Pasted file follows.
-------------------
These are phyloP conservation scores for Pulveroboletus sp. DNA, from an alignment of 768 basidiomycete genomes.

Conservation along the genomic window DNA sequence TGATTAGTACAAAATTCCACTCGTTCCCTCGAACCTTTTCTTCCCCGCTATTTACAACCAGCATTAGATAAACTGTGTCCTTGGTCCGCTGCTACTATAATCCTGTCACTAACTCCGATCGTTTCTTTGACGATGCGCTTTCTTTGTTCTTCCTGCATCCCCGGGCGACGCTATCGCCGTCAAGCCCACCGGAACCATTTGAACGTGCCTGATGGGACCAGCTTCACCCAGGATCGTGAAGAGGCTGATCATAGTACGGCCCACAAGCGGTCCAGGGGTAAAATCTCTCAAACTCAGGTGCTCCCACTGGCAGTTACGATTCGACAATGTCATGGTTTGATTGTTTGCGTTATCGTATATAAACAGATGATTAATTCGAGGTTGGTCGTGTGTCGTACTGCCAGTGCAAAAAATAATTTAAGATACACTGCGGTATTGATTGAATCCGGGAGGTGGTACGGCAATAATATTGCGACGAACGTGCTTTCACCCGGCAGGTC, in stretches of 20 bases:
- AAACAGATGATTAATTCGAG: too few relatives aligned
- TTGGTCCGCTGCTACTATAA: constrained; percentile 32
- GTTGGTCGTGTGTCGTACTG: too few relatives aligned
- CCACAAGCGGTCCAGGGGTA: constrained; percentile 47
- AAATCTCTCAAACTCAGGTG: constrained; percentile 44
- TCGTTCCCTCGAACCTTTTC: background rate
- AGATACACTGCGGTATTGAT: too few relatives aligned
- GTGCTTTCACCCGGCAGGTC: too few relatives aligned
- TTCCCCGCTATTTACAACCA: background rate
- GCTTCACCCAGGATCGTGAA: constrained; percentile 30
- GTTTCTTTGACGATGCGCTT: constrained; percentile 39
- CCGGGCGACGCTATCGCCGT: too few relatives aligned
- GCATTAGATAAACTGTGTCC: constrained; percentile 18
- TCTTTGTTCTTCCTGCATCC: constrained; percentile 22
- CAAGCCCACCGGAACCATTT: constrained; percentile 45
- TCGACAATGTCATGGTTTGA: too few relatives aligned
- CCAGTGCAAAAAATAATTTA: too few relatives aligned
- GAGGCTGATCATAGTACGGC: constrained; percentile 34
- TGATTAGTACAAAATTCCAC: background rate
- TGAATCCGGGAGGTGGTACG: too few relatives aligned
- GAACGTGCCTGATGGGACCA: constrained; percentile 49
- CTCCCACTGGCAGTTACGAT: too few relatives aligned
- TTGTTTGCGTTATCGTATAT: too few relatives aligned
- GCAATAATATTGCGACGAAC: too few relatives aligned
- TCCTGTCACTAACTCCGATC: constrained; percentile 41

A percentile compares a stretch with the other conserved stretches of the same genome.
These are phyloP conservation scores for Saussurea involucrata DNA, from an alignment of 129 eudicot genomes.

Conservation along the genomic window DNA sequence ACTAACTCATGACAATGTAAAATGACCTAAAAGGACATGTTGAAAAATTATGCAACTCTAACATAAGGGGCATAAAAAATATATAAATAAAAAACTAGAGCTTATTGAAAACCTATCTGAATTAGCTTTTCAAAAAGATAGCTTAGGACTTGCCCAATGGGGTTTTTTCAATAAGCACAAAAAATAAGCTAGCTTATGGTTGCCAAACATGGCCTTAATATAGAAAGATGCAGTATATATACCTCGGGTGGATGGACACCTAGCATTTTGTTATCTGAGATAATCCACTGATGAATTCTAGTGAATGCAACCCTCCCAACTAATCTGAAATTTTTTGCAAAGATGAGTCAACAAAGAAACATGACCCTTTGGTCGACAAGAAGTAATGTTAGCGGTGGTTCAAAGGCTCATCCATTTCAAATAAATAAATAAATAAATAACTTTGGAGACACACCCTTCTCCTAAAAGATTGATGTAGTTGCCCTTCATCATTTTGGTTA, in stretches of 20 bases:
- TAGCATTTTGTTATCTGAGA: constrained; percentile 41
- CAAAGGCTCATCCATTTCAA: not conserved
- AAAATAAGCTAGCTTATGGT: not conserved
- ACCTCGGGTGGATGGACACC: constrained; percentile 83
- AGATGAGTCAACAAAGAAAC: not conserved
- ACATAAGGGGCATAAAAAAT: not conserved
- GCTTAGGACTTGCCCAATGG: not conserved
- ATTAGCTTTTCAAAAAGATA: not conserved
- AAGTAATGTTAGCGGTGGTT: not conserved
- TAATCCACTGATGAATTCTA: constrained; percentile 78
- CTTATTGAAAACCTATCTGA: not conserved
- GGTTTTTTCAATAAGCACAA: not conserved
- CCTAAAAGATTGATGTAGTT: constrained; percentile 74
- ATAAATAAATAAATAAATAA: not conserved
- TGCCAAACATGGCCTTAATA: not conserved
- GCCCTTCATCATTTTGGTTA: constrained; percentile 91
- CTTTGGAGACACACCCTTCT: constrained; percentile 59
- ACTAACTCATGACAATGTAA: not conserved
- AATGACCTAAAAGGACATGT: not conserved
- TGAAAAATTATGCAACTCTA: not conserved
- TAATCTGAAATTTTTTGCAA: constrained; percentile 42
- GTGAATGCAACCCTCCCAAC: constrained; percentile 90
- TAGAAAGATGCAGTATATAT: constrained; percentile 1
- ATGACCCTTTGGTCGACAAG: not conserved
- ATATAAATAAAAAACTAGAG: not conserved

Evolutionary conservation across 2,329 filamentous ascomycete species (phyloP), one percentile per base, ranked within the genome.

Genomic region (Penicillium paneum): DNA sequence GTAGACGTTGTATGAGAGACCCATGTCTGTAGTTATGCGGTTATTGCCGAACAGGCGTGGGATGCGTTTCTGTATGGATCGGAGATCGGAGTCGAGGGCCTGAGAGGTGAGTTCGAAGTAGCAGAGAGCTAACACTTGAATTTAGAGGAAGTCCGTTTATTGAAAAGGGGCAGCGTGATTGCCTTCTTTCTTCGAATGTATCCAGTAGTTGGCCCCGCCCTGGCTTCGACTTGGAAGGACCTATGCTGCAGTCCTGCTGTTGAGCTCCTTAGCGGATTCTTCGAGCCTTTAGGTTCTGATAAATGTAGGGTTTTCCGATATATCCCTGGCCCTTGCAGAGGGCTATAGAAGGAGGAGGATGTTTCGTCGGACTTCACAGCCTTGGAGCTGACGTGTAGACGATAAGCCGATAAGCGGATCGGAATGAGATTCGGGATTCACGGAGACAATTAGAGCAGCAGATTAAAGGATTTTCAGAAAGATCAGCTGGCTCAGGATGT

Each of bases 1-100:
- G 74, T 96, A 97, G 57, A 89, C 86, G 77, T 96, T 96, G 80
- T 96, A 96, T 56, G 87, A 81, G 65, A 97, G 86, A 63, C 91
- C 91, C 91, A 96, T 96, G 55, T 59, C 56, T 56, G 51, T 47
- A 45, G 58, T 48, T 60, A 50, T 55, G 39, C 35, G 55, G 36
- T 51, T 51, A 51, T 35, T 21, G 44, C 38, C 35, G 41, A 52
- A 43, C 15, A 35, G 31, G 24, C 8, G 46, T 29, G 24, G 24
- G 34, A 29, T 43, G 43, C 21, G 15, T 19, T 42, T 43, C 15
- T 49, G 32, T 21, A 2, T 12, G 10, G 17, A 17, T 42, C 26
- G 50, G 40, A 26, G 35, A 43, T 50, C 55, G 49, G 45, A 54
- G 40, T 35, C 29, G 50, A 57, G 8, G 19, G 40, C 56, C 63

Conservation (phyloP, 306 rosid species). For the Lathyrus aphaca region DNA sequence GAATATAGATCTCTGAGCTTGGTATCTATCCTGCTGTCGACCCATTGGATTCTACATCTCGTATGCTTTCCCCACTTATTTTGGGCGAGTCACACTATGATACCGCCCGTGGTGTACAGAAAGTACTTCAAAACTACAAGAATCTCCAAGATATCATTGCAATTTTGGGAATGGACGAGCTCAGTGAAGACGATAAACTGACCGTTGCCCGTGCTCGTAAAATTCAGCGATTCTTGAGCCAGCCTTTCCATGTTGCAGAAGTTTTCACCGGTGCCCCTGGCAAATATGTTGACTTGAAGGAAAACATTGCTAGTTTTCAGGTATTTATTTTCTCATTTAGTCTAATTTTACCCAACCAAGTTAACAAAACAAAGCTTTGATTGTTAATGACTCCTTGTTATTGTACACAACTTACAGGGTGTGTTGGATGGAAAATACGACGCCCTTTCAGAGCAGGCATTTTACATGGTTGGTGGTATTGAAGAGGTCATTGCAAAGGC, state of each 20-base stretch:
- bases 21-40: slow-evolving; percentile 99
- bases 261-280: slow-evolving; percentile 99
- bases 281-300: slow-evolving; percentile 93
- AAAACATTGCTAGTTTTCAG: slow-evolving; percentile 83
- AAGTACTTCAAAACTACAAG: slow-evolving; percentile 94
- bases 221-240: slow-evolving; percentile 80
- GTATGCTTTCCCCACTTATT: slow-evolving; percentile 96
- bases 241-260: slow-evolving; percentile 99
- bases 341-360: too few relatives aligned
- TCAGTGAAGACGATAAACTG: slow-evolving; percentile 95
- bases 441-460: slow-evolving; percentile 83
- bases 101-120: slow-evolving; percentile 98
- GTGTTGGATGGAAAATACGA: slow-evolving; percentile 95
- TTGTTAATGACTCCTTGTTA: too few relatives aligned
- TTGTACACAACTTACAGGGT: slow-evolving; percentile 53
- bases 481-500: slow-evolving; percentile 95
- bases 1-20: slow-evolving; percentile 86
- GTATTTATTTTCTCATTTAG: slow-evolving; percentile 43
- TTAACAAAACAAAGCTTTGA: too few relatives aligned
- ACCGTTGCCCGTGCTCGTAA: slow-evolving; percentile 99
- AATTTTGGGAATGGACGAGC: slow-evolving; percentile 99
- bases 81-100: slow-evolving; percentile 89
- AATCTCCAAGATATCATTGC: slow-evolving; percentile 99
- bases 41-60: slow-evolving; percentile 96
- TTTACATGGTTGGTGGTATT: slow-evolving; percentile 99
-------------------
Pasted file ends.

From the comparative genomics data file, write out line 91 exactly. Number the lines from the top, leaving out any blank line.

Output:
- bases 81-100: slow-evolving; percentile 89